Breathe follows the true story of a young man and his life dealing with his disability – in this he attempts to construct a wheelchair for the masses.
Right off the bat, this type of story has been seen before in films such as The Theory of Everything (2015), now not to discredit any of the work put into this film, I just felt it was necessary to note that it will be difficult to not make resounding comparisons between these films, especially considering they both follow an extremely similar story arc and were released only a few years apart. This film is first and foremost a positive and uplifting journey of overcoming one’s hardships and “choosing life over death”; much of these themes are scattered throughout the course of the film in fragments and come together by the films conclusion in a nicely balanced way without being too complex .
Now complexity certainly wasn’t this films focus as it is certainly one of the more basic journeys that I have seen, I did crave a bit more conflict and struggle than this film offered. While this film certainly has its variety of tear jerking moments and a rare few chuckles here and there, there is also a plethora of moments that don’t quite hit the nail on the head and they result in some dragging, a line of dialogue that feels weak or unemotional, and even scenes that could have had more potential but failed to take it a step further. It becomes clear that director Andy Serkis has some refining to do in his journey as a director. While the film as a whole was certainly appreciable, it stands as almost a perfect case study of a new director not quite figuring out his style or flow.
From performances Andrew Garfield goes head first in taking this challenging role on – he was extremely limited in what he could muster in terms of facial expressions and emotions; however he executes almost all his scenes with heart and soul. This is not Garfield’s best role and his performances last year were arguably better in richness and complexity, the effort he put in shows throughout this film and his portrayal felt genuine and true to the real man. I must say, the standout performance from the film came from Claire Foy, who elicited far more emotion from me when she acted on screen – she has a soft heart and a strong passion for her husband to keep moving forward in his life and while Garfield did a great job, Claire Foy has my respect in this film and one could argue she even snatches the spotlight from Garfield himself.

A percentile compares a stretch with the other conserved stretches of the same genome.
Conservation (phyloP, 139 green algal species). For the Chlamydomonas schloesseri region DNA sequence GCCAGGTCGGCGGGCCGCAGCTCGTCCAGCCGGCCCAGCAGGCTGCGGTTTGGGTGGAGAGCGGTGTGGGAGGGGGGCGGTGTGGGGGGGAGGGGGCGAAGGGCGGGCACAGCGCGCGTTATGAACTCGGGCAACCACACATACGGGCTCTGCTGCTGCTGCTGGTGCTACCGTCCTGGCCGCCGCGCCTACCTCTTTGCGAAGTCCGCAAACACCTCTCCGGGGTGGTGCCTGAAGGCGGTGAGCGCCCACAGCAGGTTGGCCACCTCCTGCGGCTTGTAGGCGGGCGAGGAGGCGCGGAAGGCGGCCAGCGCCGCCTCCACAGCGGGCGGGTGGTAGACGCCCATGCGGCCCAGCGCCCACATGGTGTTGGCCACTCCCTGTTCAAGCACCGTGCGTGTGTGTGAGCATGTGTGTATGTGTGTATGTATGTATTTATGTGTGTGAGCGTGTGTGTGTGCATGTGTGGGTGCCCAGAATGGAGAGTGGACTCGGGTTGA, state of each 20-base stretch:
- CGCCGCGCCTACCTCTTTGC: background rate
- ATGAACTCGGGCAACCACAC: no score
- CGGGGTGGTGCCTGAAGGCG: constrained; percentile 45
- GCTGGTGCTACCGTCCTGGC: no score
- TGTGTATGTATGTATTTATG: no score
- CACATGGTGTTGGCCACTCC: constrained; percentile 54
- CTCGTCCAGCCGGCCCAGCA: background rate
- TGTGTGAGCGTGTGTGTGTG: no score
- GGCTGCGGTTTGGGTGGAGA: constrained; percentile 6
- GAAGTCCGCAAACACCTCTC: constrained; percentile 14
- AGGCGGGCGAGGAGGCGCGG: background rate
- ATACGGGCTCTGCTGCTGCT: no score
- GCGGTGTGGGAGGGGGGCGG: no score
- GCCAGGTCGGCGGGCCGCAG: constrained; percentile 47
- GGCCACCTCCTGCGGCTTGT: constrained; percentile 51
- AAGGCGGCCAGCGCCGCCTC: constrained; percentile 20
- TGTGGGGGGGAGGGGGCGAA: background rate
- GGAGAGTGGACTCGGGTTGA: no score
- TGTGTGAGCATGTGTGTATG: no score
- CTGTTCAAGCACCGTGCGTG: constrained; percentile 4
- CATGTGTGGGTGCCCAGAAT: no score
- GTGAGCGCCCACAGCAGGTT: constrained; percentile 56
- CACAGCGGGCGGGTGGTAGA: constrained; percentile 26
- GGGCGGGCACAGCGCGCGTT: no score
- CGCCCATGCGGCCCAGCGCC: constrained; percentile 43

Where this film truly shines is in its visuals; the rich and vintage production design is some of the best we have seen in the smaller films this year, taking us through the ages of the 50’s 60’s, and 70’s we get an accurate variety of changing styles and not in just one location but in multiple countries as well, from Africa, Spain, and Germany, we see multiple styles presented. In terms of editing, structurally there were some obvious problems, the transitions between scenes were jumpy at best and while the film attempted to offer as much exposition on time periods and locations through the use of titles. However, it still had trouble with making the story flow in the first and second act. There are a handful of shots in this film that are certainly beautiful but there were also shot choices that made me glare in confusion – this is another example of Serkis not quite getting the grasp on certain shots and how long to keep the camera pinned on a certain actor. Tom Hollander, who plays a set of twins is exposed to this particular issue on three different occasions throughout the film, the camera stays pinned on his facial reactions and does not elaborate as to why we are seeing him in the frame.
One of less consistent visual aspects was the makeup for the lead character, the aging process done on Garfield didn’t look as good as I’ve seen in films made ten or even twenty years ago and while it got better towards the end, the consistency for the characters aging over the decades could have used work. It’s clear Serkis has some things to learn – however, this is a fantastic first attempt and he certainly has some talent on his side, once he gets more experienced he may be able refine his skills to produce something truly special.
Serkis could have done more, he could have added a psychological side to the story, been inside the head of the afflicted and shown the world from his perspective more than he did, I would have appreciated a sense of confinement and hopelessness toward the beginning of the film but Serkis was taking a safer approach and perhaps a more truthful interpretation of events. Alas, if you are interested in the hardships one goes through to make it through an impossibly difficult situation and triumph then go give this film a watch, if you have however seen The Theory of Everything (2015), then there’s not much new content this film can surprise you with.
Boasting strong performances from both lead character’s and a heartfelt journey of living life with a disability – Breathe works just well enough to satisfy a first directorial debut from Andy Serkis, though struggles to introduce fresh material that is needed to elevate it above what has already been seen in this form of storytelling.